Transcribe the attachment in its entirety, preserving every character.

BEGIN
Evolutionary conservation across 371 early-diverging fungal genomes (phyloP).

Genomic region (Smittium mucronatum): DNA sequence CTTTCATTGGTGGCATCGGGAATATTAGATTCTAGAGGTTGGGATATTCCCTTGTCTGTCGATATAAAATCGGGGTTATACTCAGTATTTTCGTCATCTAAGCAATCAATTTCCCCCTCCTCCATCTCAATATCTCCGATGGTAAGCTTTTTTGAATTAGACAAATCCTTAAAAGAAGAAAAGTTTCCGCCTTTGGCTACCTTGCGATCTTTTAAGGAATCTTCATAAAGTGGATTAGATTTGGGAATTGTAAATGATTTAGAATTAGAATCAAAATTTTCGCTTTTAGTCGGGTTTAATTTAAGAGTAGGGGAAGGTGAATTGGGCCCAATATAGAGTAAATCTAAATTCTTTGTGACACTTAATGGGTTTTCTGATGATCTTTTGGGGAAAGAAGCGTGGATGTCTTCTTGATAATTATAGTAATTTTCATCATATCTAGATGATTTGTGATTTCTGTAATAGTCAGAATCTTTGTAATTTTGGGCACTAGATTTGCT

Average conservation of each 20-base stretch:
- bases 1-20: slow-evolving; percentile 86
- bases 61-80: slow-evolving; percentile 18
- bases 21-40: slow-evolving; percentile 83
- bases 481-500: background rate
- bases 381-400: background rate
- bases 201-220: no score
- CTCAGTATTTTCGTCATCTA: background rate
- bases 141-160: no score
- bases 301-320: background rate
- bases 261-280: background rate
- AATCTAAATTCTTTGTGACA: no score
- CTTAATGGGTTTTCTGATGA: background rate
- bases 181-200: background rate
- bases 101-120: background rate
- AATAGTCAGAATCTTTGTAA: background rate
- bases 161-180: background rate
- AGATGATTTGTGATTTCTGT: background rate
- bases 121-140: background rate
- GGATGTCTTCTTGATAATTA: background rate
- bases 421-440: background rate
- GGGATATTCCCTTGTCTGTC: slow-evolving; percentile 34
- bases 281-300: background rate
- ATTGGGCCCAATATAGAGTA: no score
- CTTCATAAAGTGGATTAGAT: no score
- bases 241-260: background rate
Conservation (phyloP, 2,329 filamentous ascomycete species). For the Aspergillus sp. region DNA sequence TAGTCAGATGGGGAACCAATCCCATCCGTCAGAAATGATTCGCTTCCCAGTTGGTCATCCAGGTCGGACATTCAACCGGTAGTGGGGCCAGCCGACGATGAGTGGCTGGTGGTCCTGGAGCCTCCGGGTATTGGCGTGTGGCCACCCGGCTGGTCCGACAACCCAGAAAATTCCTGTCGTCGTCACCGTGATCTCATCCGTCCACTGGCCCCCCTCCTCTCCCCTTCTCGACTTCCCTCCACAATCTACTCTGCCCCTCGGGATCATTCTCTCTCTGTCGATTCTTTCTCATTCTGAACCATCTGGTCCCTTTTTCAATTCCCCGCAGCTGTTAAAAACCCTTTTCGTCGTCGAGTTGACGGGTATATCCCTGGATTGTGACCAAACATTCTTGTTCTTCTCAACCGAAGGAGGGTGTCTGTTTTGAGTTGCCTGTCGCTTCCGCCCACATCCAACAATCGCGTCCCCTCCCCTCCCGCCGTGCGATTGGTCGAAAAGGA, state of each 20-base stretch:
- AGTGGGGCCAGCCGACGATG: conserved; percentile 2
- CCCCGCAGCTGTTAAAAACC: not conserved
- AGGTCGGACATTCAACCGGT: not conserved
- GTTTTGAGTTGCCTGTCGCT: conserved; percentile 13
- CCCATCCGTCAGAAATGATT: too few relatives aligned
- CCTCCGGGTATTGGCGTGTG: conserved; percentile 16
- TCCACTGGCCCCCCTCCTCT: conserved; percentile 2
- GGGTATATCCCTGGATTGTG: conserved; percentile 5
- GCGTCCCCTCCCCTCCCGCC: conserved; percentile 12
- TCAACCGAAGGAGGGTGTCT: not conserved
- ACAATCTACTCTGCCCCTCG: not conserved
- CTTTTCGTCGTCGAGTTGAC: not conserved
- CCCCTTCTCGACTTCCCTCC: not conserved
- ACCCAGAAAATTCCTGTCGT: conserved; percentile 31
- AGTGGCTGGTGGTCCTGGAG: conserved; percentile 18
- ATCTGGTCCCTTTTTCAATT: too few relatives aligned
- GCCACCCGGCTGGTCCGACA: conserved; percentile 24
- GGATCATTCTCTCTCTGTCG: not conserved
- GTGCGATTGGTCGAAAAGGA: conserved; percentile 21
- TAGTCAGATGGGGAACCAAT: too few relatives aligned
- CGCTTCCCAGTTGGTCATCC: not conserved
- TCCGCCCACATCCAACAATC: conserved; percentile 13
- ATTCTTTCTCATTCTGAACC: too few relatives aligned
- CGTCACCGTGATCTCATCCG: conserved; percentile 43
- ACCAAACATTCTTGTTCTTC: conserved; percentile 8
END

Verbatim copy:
Evolutionary conservation across 371 early-diverging fungal genomes (phyloP).

Genomic region (Smittium mucronatum): DNA sequence CTTTCATTGGTGGCATCGGGAATATTAGATTCTAGAGGTTGGGATATTCCCTTGTCTGTCGATATAAAATCGGGGTTATACTCAGTATTTTCGTCATCTAAGCAATCAATTTCCCCCTCCTCCATCTCAATATCTCCGATGGTAAGCTTTTTTGAATTAGACAAATCCTTAAAAGAAGAAAAGTTTCCGCCTTTGGCTACCTTGCGATCTTTTAAGGAATCTTCATAAAGTGGATTAGATTTGGGAATTGTAAATGATTTAGAATTAGAATCAAAATTTTCGCTTTTAGTCGGGTTTAATTTAAGAGTAGGGGAAGGTGAATTGGGCCCAATATAGAGTAAATCTAAATTCTTTGTGACACTTAATGGGTTTTCTGATGATCTTTTGGGGAAAGAAGCGTGGATGTCTTCTTGATAATTATAGTAATTTTCATCATATCTAGATGATTTGTGATTTCTGTAATAGTCAGAATCTTTGTAATTTTGGGCACTAGATTTGCT

Average conservation of each 20-base stretch:
- bases 1-20: slow-evolving; percentile 86
- bases 61-80: slow-evolving; percentile 18
- bases 21-40: slow-evolving; percentile 83
- bases 481-500: background rate
- bases 381-400: background rate
- bases 201-220: no score
- CTCAGTATTTTCGTCATCTA: background rate
- bases 141-160: no score
- bases 301-320: background rate
- bases 261-280: background rate
- AATCTAAATTCTTTGTGACA: no score
- CTTAATGGGTTTTCTGATGA: background rate
- bases 181-200: background rate
- bases 101-120: background rate
- AATAGTCAGAATCTTTGTAA: background rate
- bases 161-180: background rate
- AGATGATTTGTGATTTCTGT: background rate
- bases 121-140: background rate
- GGATGTCTTCTTGATAATTA: background rate
- bases 421-440: background rate
- GGGATATTCCCTTGTCTGTC: slow-evolving; percentile 34
- bases 281-300: background rate
- ATTGGGCCCAATATAGAGTA: no score
- CTTCATAAAGTGGATTAGAT: no score
- bases 241-260: background rate
Conservation (phyloP, 2,329 filamentous ascomycete species). For the Aspergillus sp. region DNA sequence TAGTCAGATGGGGAACCAATCCCATCCGTCAGAAATGATTCGCTTCCCAGTTGGTCATCCAGGTCGGACATTCAACCGGTAGTGGGGCCAGCCGACGATGAGTGGCTGGTGGTCCTGGAGCCTCCGGGTATTGGCGTGTGGCCACCCGGCTGGTCCGACAACCCAGAAAATTCCTGTCGTCGTCACCGTGATCTCATCCGTCCACTGGCCCCCCTCCTCTCCCCTTCTCGACTTCCCTCCACAATCTACTCTGCCCCTCGGGATCATTCTCTCTCTGTCGATTCTTTCTCATTCTGAACCATCTGGTCCCTTTTTCAATTCCCCGCAGCTGTTAAAAACCCTTTTCGTCGTCGAGTTGACGGGTATATCCCTGGATTGTGACCAAACATTCTTGTTCTTCTCAACCGAAGGAGGGTGTCTGTTTTGAGTTGCCTGTCGCTTCCGCCCACATCCAACAATCGCGTCCCCTCCCCTCCCGCCGTGCGATTGGTCGAAAAGGA, state of each 20-base stretch:
- AGTGGGGCCAGCCGACGATG: conserved; percentile 2
- CCCCGCAGCTGTTAAAAACC: not conserved
- AGGTCGGACATTCAACCGGT: not conserved
- GTTTTGAGTTGCCTGTCGCT: conserved; percentile 13
- CCCATCCGTCAGAAATGATT: too few relatives aligned
- CCTCCGGGTATTGGCGTGTG: conserved; percentile 16
- TCCACTGGCCCCCCTCCTCT: conserved; percentile 2
- GGGTATATCCCTGGATTGTG: conserved; percentile 5
- GCGTCCCCTCCCCTCCCGCC: conserved; percentile 12
- TCAACCGAAGGAGGGTGTCT: not conserved
- ACAATCTACTCTGCCCCTCG: not conserved
- CTTTTCGTCGTCGAGTTGAC: not conserved
- CCCCTTCTCGACTTCCCTCC: not conserved
- ACCCAGAAAATTCCTGTCGT: conserved; percentile 31
- AGTGGCTGGTGGTCCTGGAG: conserved; percentile 18
- ATCTGGTCCCTTTTTCAATT: too few relatives aligned
- GCCACCCGGCTGGTCCGACA: conserved; percentile 24
- GGATCATTCTCTCTCTGTCG: not conserved
- GTGCGATTGGTCGAAAAGGA: conserved; percentile 21
- TAGTCAGATGGGGAACCAAT: too few relatives aligned
- CGCTTCCCAGTTGGTCATCC: not conserved
- TCCGCCCACATCCAACAATC: conserved; percentile 13
- ATTCTTTCTCATTCTGAACC: too few relatives aligned
- CGTCACCGTGATCTCATCCG: conserved; percentile 43
- ACCAAACATTCTTGTTCTTC: conserved; percentile 8